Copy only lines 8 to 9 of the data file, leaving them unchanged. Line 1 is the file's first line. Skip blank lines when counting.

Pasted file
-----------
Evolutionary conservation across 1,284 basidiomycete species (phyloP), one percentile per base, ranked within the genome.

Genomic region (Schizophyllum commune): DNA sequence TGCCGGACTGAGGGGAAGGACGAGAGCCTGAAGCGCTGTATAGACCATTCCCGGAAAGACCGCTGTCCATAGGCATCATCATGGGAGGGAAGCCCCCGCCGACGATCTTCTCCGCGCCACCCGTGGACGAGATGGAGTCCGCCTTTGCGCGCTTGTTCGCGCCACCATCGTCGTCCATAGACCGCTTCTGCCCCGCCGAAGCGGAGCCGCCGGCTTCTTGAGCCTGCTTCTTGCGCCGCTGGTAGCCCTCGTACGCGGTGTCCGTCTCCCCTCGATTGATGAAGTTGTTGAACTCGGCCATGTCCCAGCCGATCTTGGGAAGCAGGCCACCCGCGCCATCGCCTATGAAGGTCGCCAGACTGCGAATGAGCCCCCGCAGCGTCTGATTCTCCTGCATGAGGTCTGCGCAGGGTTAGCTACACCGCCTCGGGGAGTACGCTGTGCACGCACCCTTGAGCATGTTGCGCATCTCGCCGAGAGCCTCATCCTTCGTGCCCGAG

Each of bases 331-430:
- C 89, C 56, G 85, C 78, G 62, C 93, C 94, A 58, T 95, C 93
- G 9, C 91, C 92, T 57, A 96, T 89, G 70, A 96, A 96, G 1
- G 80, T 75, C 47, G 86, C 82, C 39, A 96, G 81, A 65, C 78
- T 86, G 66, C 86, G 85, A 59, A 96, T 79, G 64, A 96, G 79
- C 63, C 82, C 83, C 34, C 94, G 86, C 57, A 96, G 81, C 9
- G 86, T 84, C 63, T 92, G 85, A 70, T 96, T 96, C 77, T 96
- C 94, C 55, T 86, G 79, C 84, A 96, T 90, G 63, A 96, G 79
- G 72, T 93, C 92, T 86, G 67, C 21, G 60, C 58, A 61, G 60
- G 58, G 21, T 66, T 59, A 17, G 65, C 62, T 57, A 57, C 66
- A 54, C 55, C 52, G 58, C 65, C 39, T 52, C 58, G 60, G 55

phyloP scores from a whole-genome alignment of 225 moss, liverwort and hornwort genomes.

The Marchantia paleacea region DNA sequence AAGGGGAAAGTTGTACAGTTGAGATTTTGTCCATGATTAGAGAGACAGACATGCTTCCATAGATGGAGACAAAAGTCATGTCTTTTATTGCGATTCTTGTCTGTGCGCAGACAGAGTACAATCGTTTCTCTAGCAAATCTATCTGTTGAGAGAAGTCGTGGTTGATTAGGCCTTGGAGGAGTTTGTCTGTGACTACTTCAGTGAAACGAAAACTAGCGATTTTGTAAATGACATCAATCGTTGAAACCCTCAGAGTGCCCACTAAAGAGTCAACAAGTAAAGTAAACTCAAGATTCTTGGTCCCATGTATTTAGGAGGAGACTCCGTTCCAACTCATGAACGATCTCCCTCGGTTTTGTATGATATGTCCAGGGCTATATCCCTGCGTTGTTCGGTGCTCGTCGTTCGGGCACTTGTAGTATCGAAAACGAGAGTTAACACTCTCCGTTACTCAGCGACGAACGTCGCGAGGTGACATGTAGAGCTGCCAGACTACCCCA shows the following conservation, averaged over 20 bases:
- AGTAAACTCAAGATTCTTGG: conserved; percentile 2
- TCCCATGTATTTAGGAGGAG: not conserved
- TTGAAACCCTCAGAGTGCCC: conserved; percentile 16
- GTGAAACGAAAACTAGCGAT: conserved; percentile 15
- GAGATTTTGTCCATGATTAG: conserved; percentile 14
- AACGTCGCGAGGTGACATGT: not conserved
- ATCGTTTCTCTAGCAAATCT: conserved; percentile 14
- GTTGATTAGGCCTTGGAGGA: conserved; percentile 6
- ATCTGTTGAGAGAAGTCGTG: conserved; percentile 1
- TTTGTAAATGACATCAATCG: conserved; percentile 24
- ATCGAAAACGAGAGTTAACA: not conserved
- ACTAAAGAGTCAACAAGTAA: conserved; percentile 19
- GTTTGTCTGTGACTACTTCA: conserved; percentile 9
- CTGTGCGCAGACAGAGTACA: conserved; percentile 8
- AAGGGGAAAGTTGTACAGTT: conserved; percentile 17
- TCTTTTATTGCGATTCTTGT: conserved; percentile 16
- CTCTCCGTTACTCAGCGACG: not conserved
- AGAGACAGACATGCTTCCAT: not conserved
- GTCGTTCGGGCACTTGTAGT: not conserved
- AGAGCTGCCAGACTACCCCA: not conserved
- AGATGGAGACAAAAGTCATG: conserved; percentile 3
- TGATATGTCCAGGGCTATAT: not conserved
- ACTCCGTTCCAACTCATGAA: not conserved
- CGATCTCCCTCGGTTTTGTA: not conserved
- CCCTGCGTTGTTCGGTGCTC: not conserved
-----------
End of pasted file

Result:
- C 63, C 82, C 83, C 34, C 94, G 86, C 57, A 96, G 81, C 9
- G 86, T 84, C 63, T 92, G 85, A 70, T 96, T 96, C 77, T 96